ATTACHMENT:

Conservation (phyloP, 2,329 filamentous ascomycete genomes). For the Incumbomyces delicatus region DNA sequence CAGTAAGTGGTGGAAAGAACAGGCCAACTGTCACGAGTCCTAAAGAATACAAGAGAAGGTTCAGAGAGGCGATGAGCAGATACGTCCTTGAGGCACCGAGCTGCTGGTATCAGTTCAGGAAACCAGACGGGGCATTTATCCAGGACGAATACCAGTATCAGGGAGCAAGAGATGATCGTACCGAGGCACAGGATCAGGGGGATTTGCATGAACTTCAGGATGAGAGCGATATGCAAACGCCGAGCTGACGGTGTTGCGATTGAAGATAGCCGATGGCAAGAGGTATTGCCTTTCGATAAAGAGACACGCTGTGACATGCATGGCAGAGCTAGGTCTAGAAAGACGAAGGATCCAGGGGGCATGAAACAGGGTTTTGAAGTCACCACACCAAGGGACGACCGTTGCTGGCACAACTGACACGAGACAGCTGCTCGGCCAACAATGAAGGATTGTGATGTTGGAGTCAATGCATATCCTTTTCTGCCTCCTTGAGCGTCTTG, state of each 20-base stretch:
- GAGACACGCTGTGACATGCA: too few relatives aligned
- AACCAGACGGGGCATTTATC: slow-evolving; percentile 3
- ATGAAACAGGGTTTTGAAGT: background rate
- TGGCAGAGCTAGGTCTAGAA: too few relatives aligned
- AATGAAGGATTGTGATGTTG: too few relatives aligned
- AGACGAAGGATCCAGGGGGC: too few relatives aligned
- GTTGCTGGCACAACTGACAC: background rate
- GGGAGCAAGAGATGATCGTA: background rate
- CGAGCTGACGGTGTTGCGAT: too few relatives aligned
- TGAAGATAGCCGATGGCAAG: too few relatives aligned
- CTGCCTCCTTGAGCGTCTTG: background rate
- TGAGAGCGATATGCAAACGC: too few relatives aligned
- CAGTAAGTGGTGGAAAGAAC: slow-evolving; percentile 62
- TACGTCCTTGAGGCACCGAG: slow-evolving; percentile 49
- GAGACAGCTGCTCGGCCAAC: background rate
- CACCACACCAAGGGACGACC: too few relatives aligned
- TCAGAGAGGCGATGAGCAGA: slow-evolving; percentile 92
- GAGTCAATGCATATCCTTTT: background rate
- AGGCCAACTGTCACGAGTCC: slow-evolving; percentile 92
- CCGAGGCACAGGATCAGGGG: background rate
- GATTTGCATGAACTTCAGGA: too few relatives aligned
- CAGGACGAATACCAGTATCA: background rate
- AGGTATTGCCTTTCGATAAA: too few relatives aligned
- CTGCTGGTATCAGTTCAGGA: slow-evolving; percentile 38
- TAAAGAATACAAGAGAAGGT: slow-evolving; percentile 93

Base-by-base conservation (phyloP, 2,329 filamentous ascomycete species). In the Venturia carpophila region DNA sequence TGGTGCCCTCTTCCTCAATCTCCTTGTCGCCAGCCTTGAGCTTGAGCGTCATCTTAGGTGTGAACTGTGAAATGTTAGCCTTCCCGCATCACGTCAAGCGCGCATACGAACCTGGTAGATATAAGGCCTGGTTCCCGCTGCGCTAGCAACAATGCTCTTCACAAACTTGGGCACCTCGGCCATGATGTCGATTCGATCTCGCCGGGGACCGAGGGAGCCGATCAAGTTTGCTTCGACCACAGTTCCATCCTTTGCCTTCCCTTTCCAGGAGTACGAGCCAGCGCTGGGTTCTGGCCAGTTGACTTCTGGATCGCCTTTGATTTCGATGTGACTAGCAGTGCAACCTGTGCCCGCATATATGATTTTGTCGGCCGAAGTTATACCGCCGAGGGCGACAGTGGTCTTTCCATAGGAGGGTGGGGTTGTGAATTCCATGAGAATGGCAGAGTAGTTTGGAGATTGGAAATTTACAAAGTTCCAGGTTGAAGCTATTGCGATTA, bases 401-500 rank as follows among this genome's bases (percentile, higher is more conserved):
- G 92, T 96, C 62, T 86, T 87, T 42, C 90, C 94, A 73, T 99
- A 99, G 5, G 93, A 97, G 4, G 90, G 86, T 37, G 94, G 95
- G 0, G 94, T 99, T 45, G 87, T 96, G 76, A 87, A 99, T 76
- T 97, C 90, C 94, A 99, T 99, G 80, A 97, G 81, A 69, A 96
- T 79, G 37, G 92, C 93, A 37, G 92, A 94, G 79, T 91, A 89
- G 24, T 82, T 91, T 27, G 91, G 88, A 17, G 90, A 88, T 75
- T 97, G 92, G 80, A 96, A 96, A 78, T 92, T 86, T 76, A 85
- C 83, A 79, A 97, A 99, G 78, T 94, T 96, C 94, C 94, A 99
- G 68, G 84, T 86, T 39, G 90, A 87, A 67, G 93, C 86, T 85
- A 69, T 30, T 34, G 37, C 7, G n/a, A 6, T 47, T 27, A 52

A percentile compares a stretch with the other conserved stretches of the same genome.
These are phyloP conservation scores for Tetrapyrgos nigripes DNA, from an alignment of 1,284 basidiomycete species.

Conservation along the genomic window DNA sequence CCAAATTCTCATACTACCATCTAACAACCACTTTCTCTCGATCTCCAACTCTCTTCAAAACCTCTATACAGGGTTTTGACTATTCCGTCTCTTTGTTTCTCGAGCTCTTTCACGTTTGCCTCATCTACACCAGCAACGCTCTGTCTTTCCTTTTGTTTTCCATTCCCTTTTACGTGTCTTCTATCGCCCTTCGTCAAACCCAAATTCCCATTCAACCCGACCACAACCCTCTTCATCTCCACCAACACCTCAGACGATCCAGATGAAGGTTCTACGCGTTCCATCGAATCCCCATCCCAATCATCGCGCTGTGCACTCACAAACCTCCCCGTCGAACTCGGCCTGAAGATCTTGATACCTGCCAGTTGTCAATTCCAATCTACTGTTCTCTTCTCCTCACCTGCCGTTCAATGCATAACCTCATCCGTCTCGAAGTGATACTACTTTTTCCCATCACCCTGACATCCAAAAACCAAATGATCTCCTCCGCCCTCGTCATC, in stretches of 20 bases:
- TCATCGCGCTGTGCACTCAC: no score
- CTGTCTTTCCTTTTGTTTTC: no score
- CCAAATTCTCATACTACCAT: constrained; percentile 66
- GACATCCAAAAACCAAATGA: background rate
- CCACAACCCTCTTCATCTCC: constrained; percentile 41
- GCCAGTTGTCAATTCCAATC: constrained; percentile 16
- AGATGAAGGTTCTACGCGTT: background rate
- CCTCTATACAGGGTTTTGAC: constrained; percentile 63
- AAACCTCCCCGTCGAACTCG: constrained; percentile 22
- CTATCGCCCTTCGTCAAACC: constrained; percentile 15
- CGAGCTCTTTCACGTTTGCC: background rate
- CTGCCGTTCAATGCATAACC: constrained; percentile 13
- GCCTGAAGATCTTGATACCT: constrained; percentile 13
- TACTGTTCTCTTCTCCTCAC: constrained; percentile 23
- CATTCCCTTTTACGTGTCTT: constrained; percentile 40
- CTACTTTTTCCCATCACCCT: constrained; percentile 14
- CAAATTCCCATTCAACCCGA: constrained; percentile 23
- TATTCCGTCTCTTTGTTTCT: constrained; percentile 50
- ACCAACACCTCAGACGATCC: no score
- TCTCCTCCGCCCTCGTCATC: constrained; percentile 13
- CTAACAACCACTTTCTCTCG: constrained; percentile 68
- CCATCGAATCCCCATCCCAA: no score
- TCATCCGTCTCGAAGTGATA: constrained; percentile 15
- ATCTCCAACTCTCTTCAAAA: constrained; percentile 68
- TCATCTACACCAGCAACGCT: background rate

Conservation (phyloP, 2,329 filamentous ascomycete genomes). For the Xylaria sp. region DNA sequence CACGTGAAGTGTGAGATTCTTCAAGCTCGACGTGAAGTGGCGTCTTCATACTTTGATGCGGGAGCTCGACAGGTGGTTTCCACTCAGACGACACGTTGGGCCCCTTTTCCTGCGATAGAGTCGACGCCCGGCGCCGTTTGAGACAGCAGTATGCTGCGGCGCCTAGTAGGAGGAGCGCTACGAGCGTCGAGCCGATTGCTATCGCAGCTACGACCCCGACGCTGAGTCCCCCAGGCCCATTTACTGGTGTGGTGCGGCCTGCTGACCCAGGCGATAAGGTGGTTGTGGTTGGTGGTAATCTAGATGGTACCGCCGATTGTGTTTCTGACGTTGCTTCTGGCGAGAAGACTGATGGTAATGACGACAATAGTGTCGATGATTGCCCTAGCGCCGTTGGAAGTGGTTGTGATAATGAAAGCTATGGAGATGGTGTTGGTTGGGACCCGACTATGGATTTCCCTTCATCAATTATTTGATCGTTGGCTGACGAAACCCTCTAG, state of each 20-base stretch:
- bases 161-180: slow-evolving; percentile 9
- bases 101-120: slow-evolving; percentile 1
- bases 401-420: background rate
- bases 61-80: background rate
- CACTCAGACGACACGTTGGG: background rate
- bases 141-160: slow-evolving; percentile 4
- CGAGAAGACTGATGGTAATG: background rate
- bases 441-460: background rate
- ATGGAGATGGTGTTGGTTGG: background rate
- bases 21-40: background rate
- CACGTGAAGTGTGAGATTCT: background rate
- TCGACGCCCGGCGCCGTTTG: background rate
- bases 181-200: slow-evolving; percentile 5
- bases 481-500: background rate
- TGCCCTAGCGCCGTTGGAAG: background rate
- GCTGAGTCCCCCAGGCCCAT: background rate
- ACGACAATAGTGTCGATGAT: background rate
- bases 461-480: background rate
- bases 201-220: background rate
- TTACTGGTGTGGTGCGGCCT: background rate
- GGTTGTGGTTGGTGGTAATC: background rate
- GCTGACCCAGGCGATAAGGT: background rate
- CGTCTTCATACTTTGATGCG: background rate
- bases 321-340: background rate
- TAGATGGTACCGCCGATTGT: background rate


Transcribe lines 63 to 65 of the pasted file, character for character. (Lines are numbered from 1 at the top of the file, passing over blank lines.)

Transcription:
- TCATCCGTCTCGAAGTGATA: constrained; percentile 15
- ATCTCCAACTCTCTTCAAAA: constrained; percentile 68
- TCATCTACACCAGCAACGCT: background rate